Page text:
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Ensemble Economique / Heroin In Tahiti No Highway / Black Vacation
No=Fi / Sound Of Cobra.
9/10 from Mike (Staff) on 06 June 2013
I have right here the new split between Ensemble Economique (aka Starving Weirdos’ Brian Pyle) and Heroin In Tahiti, who are a new name to me but apparently had an acclaimed album out last year. From what I’d previously heard by Ensemble Economique I was expecting his side to be quite synth heavy but actually it’s a murky tropical post-punk thing like Dirty Beaches jamming with Fabio Frizzi - opener ‘I Light My Cigarette, I See YOU There’ has cold echoing guitar underpinned with a burbling exotic rhythm for a smoky tropical mystery. ‘NO Highway’ and ‘Desir, DESIRE’ bring the synths in more but still with the coldly buzzing guitar tones and hypnotically puttering rhythms. By the end of the latter the synths have really come to the fore for some ace Decimus-meets-John Carpenter chills. Superb.
Over on Heroin in Tahiti’s side is a five-parter called ‘Black Vacation’ which seems to be a bit of a concept piece - it opens on ‘Departing’ with samples of airport announcements and glacial synth drones, then on ‘Welcome To Paradise Island’ there’s birdsong and then a tropical melody on a distant, wibbly Morricone-esque surfy guitar comes in accompanied by hypnotic layered rhythms. This reverie is disturbed by ‘At The Edge of the Jungle’ with a shuffling tribal funk groove dark blasts of reverbed bassy synth (or is it a tuba?), then some jazzy brass and woodwind tones come in while all the while birds and crickets chirrup away...there’s so much going on that it’s quite dizzying at times and it really does give the feeling, as much as a record can, of going on a mysterious tropical adventure.
‘Whispers from the Quicksand’ has lots of hissing static and descending synth drones, decaying into a mush of music box chimes and distant rumbles before closer ‘Blood Before Dawn’ brings back that surf guitar alongside a spooky mechanical beat and more distant synth swirling, kind of like Plantagenet 3 but with strange Sun Araw-ish dubby touches...towards the end it’s kind of like Ela Orleans only with horror movie screams and scythingly loud Link Wray guitar swoops. Mindblowing stuff on both sides, then. Very highly recommended!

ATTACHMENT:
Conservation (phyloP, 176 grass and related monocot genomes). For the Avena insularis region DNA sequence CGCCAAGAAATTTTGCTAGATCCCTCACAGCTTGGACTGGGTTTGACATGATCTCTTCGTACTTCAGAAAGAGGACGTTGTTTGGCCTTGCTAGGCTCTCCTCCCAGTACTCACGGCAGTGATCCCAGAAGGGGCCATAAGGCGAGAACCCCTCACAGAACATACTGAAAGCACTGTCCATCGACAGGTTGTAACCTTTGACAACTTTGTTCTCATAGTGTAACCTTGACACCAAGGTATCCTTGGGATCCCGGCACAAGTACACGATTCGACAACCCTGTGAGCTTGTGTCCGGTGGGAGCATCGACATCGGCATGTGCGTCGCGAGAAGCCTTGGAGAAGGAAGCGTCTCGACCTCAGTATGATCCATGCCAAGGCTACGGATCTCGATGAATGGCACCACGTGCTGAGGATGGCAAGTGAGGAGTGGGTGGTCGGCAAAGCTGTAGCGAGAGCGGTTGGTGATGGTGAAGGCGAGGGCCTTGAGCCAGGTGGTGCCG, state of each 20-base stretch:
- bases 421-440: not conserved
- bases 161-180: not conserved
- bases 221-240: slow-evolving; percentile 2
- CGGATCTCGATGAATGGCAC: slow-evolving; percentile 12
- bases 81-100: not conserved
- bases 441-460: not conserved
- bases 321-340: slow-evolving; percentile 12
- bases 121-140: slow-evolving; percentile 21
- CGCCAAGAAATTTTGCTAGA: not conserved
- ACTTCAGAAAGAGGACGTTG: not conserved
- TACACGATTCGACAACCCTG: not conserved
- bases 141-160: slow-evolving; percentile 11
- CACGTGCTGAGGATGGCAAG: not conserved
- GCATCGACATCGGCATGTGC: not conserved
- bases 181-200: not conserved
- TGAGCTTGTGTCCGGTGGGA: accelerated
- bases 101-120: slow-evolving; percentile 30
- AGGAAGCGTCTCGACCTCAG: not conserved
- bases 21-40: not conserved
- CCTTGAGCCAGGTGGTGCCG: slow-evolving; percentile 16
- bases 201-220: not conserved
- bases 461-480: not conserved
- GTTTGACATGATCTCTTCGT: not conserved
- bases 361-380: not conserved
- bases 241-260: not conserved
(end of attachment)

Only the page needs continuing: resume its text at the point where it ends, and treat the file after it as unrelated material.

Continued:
9/10 according to Roni (customer) on 28th July 2013
Truly, truly a superb album. I won't be able to do it justice through mere words alone but your reviewer has it pretty much spot on.
It's like some kind of tropical musical adventure. Jam packed with all of the influences you treasure, the sounds your soul craves and lashings of lovely, lovely drugs.
Put it this way. If you've ever looked out at an ocean (a proper ocean, not a mere sea) and wondered what would happen if you were to just walk out into it and keep on walking then this album is basically the aural equivalent of that. I imagine.
Anti-holiday music. Or, perfect summer music for those who prefer their summers not to be soundtracked by the likes of those Jamie Oliver twats down the road from me playing Daft Punk and Franz Ferdinand all day long. You can shove your Sainsburys-inspired barbecues up your arseholes...I have Heroin In Tahiti!
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